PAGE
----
I have been doing this for a long time. I started off very young and it’s not always worked. With the first version of Cyrano, I was not experienced enough or tough enough to grasp the nettle of what was needed. The music just didn’t work and all we had was some great costumes and a good idea. So, that’s when I turned to Carl [Davis] and thank goodness I saved those costumes!
Is it fair to say that you take a long time to prepare each new work?
Yes, especially with the score. You have to prepare. In my experience it takes two years to write a new full-length score, from scratch, with a full orchestra. That’s just how it is.
Going all the way back to 1983, what was it that attracted you about The Tempest to want to turn it into a ballet?
We’re back to music, because the initial impetus came from Sibelius. In 1982, I did the Swan of Tuonela, which was all choreographed to Sibelius. One of the pieces was from the incidental music that he wrote for The Tempest and there is a lot of that music (I think about 40 minutes). I thought, “Wow, I wonder if there is a ballet in that”. So, I read the play, which I hadn’t been familiar with at the time. I loved it but realised that the Sibelius – although it had led me to the play – was absolutely not the right music. That’s when the 30 year wait began.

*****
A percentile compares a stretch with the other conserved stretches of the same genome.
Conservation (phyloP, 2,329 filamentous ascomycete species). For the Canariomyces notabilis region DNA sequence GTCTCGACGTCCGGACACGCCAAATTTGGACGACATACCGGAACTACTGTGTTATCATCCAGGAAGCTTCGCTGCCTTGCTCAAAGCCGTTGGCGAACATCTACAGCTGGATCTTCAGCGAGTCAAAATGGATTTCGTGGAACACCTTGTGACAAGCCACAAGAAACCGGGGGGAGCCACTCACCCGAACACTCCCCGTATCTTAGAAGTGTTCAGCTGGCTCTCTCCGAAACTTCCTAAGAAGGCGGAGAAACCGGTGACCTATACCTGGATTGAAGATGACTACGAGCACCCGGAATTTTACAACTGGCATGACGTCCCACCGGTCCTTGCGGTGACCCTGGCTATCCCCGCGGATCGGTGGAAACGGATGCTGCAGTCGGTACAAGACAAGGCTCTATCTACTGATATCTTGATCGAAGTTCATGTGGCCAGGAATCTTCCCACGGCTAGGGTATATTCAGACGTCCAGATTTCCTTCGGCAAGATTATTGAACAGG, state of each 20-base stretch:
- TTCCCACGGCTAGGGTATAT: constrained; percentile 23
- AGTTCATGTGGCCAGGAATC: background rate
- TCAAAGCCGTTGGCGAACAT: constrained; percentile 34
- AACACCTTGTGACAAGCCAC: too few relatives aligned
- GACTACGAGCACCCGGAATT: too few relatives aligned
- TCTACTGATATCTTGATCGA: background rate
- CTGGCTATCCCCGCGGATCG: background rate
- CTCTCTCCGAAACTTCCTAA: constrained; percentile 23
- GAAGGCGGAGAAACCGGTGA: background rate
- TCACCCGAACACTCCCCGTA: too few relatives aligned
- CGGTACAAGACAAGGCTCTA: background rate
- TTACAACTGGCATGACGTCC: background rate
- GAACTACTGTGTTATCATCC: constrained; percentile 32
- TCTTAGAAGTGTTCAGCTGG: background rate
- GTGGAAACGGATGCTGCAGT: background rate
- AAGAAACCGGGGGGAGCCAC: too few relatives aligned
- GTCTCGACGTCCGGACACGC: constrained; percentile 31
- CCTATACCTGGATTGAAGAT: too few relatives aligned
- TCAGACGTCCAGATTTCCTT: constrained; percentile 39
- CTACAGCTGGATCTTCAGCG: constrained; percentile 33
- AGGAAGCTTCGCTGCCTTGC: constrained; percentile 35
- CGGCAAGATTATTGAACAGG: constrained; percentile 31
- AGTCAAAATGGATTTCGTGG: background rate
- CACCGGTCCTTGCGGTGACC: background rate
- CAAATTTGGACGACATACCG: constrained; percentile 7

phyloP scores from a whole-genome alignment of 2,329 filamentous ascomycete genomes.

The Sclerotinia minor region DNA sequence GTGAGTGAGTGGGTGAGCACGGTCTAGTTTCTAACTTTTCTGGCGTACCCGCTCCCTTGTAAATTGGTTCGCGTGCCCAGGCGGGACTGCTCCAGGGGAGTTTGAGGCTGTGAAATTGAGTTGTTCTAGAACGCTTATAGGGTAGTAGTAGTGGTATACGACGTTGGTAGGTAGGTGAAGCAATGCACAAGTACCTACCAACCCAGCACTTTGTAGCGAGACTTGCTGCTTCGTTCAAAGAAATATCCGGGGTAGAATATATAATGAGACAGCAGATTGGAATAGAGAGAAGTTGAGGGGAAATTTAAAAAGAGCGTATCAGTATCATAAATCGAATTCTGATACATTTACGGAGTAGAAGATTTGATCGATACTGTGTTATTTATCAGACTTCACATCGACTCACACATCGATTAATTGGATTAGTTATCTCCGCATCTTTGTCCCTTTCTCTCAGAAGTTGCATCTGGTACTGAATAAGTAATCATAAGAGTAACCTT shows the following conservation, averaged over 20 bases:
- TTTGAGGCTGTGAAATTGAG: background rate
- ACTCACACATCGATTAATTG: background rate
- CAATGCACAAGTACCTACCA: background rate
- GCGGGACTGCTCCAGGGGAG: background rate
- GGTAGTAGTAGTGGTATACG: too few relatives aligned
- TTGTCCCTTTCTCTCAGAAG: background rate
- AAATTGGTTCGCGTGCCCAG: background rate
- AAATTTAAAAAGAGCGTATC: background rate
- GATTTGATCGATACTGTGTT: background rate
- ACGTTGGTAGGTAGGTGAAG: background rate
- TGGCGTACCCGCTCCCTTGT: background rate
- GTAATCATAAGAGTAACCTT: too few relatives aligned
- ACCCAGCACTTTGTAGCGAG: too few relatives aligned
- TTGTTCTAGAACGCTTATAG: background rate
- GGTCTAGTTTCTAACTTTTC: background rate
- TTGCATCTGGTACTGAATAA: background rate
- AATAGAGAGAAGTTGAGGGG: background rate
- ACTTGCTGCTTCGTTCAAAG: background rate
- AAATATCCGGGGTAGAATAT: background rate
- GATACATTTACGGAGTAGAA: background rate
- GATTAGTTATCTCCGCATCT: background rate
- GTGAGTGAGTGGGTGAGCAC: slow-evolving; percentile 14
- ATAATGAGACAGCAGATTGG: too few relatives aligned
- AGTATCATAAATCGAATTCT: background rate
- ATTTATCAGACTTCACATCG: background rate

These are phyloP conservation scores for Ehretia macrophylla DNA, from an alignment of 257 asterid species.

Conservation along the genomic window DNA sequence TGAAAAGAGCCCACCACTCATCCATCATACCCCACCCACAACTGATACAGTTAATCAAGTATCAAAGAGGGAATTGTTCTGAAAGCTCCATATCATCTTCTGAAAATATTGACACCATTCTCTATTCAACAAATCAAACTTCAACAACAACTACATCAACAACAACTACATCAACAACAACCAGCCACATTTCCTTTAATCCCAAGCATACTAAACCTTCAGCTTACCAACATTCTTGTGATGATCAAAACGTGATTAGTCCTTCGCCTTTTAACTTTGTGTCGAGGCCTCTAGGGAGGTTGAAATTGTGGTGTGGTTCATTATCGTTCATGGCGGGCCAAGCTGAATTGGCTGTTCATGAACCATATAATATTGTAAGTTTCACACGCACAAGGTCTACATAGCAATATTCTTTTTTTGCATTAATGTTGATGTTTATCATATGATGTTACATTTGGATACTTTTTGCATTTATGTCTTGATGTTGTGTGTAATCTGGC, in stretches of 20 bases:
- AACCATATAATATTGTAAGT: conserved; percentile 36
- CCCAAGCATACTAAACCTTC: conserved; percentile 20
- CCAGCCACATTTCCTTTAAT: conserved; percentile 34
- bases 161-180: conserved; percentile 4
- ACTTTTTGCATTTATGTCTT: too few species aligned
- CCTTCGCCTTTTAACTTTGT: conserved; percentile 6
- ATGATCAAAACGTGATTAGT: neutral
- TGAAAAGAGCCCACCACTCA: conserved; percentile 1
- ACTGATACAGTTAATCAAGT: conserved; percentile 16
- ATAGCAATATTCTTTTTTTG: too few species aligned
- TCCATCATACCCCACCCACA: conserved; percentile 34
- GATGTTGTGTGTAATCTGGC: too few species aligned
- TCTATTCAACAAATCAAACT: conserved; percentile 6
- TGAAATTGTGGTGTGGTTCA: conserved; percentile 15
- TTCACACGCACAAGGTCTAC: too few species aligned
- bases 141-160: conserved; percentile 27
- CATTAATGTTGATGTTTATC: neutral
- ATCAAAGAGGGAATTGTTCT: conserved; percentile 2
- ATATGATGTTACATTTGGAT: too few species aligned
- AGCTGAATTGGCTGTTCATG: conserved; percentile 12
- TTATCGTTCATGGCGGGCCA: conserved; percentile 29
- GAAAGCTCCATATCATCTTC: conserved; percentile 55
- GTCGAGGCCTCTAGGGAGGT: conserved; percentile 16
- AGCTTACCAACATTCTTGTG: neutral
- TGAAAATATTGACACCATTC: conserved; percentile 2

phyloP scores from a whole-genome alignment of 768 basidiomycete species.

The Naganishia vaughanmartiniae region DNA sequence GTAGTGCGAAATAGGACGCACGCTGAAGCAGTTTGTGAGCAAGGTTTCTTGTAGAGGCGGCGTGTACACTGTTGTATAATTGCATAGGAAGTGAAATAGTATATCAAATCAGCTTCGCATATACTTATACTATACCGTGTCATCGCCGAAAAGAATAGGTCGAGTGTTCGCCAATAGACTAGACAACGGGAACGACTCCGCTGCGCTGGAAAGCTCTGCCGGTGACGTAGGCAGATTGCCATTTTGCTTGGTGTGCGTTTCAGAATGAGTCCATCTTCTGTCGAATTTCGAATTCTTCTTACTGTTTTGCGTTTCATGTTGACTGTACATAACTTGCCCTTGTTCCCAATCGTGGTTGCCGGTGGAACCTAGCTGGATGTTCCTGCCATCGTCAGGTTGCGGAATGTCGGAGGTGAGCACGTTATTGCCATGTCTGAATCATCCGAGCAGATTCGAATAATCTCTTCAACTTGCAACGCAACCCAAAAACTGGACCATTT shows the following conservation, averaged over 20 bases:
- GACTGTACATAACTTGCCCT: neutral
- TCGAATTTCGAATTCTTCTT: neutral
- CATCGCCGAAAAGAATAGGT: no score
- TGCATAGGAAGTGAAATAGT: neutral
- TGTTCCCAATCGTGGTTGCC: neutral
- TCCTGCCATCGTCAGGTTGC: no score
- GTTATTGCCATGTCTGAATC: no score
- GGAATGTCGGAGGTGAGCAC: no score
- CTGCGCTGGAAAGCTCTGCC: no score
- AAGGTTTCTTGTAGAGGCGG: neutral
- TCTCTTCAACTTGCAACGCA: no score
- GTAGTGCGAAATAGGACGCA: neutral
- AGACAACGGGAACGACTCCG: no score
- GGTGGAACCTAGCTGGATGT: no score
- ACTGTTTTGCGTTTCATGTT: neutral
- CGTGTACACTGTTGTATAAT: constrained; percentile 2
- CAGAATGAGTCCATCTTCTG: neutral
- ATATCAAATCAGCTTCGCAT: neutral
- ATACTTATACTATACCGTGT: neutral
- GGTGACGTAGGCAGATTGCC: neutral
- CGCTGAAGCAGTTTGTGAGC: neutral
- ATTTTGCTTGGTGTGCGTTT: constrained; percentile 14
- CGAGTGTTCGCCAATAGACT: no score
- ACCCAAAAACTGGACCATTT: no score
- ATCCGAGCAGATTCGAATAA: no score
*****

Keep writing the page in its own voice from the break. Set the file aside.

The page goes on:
Other choreographic interpretations seem to be largely evocations of The Tempest. The essence of the story and some of the characters are there but they’re not linear representations of the story. I get the sense that you are trying to get back to Shakespeare with this production. Is that right?
I’m surprised that there are not more danced interpretations of The Tempest. It lends itself tremendously to dance. Many of the recent choreographies based on the play have been Shakespeare, but not. They’re wonderfully inventive pieces but not a straight telling of The Tempest, which I’m attempting, insofar as it is possible in dance.